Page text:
I wish it weren’t so sometimes but I’ve come to realise that it is impossible to be concerned about religion and God without being very concerned about humans and the state of things. Part of us inclines to the contemplative and mystical, the other part compels us to the practical and here and now. And some people want one kind of society, others another.

        The point about my own post was not, incidentally, the issue of women priests as such or intended to deny the love affair of past spiritual saints. It was to prompt a pause about the way we speak of leaders, and Popes in particular and the way structures and hierarchies will follow our expectations. I don’t dream of a “Pope Joan” because I don’t think hoping for one is the point: hoping for a radical rethink of what God and revelation and being Christian means, is. Aesthetically, I am mediaevalist; theologically I am modernist; philosophically I am eclectic, and religiously I am syncretist. But don’t make the mistake of thinking – if you were so inclined – that I have muddled Catholicism – I know exactly what parts I agree with and what I don’t.

        As I said to Anne, I do try to present another side or angle. Even if you think you have heard it all before, you haven’t because it will be expressed in just my own way.

        I’m not sure how God does this, but anyway…God bless you.

    • Very astute Stephen. I think you’ve identified a central point not only of Catholicism, but also Christianity. Obedience.

      Our Lord was obedient unto death, even death on a cross. His obedience counteracted the disobedience of our first parents.

      Christian are called to do something similar. To obey God, and in obeying God recovering the freedom which was lost to by sin. The model in this is the mother of Jesus, whose fiat is an example and model to every Christian.

      Mary models a creative and critical obedience I think. She is not servile. She questions Gabriel. She thinks for herself. And only then, does she unite her will to God’s. In so doing, her love affair with God is deepened, but it always remains open. Her fiat is perfected every subsequent day of her life. She converts every day. She unites her will more closely with God’s, every day. Until one day it leads her to the foot of the cross.

      In general terms, this is the vocation of every Christian.

      Now insofar as the Church is a sacrament, we are called to obey the Church. The danger, of course, is that the Church becomes a substitute for God, or at least a crutch to our critical thinking and discernment. At which point our obedience becomes idolatrous or servile or both.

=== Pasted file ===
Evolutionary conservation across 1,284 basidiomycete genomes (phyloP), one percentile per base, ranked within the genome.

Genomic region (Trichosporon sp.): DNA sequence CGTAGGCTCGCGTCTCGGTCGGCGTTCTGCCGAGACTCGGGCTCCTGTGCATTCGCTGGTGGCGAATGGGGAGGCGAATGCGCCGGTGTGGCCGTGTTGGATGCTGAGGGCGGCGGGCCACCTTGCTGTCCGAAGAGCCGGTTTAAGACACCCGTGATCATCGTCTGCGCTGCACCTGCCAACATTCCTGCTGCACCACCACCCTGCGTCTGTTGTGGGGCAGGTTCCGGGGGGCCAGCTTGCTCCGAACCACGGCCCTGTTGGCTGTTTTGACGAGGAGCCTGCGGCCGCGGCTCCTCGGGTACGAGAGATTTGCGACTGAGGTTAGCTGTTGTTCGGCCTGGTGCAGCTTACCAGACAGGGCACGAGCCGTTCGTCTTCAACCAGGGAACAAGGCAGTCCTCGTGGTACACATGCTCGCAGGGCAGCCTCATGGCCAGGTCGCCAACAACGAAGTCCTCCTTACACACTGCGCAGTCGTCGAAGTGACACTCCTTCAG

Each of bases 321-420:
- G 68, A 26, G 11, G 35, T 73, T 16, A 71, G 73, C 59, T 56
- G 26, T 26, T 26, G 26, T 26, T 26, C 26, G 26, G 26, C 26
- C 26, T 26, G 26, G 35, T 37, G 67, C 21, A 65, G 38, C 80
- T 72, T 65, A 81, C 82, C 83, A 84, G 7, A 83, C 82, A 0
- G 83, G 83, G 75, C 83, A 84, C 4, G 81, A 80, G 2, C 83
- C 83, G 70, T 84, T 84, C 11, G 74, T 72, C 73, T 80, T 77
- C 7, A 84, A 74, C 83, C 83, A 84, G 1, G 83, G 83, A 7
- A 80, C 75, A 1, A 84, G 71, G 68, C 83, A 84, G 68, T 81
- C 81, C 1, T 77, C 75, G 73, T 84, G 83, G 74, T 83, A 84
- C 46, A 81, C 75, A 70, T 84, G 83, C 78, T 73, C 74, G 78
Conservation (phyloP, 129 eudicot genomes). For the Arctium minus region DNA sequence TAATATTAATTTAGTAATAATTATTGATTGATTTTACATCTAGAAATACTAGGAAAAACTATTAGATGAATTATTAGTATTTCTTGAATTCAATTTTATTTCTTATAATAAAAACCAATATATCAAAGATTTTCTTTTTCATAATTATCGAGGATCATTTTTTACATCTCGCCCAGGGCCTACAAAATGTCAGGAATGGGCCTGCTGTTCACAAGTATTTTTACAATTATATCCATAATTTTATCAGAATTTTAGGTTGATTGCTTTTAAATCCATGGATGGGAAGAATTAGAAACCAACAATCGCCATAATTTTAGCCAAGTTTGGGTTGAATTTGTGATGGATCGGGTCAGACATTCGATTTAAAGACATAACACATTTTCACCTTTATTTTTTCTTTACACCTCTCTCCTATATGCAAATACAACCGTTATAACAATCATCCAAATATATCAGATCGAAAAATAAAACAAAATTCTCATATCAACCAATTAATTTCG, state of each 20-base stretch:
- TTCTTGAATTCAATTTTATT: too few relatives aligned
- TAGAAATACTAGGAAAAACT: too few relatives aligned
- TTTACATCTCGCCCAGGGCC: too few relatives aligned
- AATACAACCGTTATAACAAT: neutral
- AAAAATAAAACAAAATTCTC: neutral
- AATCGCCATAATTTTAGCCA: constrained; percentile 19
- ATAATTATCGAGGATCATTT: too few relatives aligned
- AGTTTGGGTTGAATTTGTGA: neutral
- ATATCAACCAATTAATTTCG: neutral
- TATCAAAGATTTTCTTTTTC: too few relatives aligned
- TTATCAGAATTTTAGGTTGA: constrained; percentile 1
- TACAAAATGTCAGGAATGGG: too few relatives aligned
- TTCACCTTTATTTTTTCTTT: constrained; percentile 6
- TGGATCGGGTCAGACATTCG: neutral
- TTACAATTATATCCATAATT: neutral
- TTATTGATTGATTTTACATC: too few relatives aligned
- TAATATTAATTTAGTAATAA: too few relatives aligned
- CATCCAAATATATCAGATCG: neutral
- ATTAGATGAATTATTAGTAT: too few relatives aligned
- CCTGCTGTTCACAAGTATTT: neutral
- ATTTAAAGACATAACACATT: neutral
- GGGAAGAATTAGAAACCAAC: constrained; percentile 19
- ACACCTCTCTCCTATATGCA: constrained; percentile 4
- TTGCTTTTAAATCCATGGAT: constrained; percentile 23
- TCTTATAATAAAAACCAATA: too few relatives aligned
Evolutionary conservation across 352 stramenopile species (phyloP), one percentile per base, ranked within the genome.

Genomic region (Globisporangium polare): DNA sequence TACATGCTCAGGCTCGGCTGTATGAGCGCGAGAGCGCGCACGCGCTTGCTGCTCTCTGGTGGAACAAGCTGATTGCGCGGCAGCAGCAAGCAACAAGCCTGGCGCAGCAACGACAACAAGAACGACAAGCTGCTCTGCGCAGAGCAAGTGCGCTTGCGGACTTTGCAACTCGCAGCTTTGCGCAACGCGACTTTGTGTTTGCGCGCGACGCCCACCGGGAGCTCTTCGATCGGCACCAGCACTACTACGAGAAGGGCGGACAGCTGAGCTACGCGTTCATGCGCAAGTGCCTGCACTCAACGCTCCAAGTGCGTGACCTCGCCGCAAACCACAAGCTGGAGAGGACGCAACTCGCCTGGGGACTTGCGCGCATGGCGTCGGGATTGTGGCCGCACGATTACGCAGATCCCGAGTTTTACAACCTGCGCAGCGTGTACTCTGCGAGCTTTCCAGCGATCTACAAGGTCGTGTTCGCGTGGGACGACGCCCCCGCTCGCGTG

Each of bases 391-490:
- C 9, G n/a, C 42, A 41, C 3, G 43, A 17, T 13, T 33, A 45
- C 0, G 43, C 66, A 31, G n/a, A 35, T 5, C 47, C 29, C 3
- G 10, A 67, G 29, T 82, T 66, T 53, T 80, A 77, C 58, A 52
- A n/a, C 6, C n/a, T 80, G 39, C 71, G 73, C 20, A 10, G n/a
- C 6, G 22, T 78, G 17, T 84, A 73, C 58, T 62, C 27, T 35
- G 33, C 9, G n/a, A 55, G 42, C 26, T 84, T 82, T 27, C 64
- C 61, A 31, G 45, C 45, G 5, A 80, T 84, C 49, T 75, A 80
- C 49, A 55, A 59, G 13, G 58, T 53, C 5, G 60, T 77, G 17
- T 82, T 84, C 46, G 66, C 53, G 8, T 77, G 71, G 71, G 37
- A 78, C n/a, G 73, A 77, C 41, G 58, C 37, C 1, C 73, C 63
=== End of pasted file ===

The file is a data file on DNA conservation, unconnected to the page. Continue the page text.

But that’s not the Church’s fault. That’s a personal struggle for every Christian. And it can be hard to judge how other people are progressing in that struggle. Many of the saints, for example, were probably perceived by their critics to be servile in their obedience to the pope. But their sanctity demonstrates something else.

      I think, Stephen, that the vision you allude to doesn’t only redefine Catholicism. It redefines Christianity. And it throws the baby out with the bathwater.

      • Anne

        Thanks Father John your response to Stephen is much much more generous than I would have written.

        “I imagine a Pope who renounces any claim to infallibility for either himself or herself or the Church as a whole and then declares the love affair with Jesus officially open.”

        Setphen we are not even on same page of our understanding of the Church which Jesus founded.

        “himself or herself”

        Stephen what are you saying?

      • Stephen K

        Whew! Considering I appreciate all the generosity I can get, I’m eternally grateful then, that Father John got in first!

        Seriously though, Anne, I fully acknowledge we are on different pages. But I can’t help sometimes probing at what I think are underlying or recurrent patterns to what we do, and so I attempt to articulate them to invite further thought on this or that.

        Yes, my “daydream” was a little provocative, but, when all is considered, it was consistent with my thesis on submission in the chemistry of faith and what I think the Church was intended to be or could be. (Goodness me, I don’t actually expect you to agree with me!)

      • Anne

        Thank God you dont expect me to agree. Stephen How could I, we are reading a different church, a different Jesus and a different Scripture so it’s no wonder we cannot agree.

      • Stephen K

        Thanks, Father John for your response. It’s a very good one. (You’ve understood what I’m getting at) .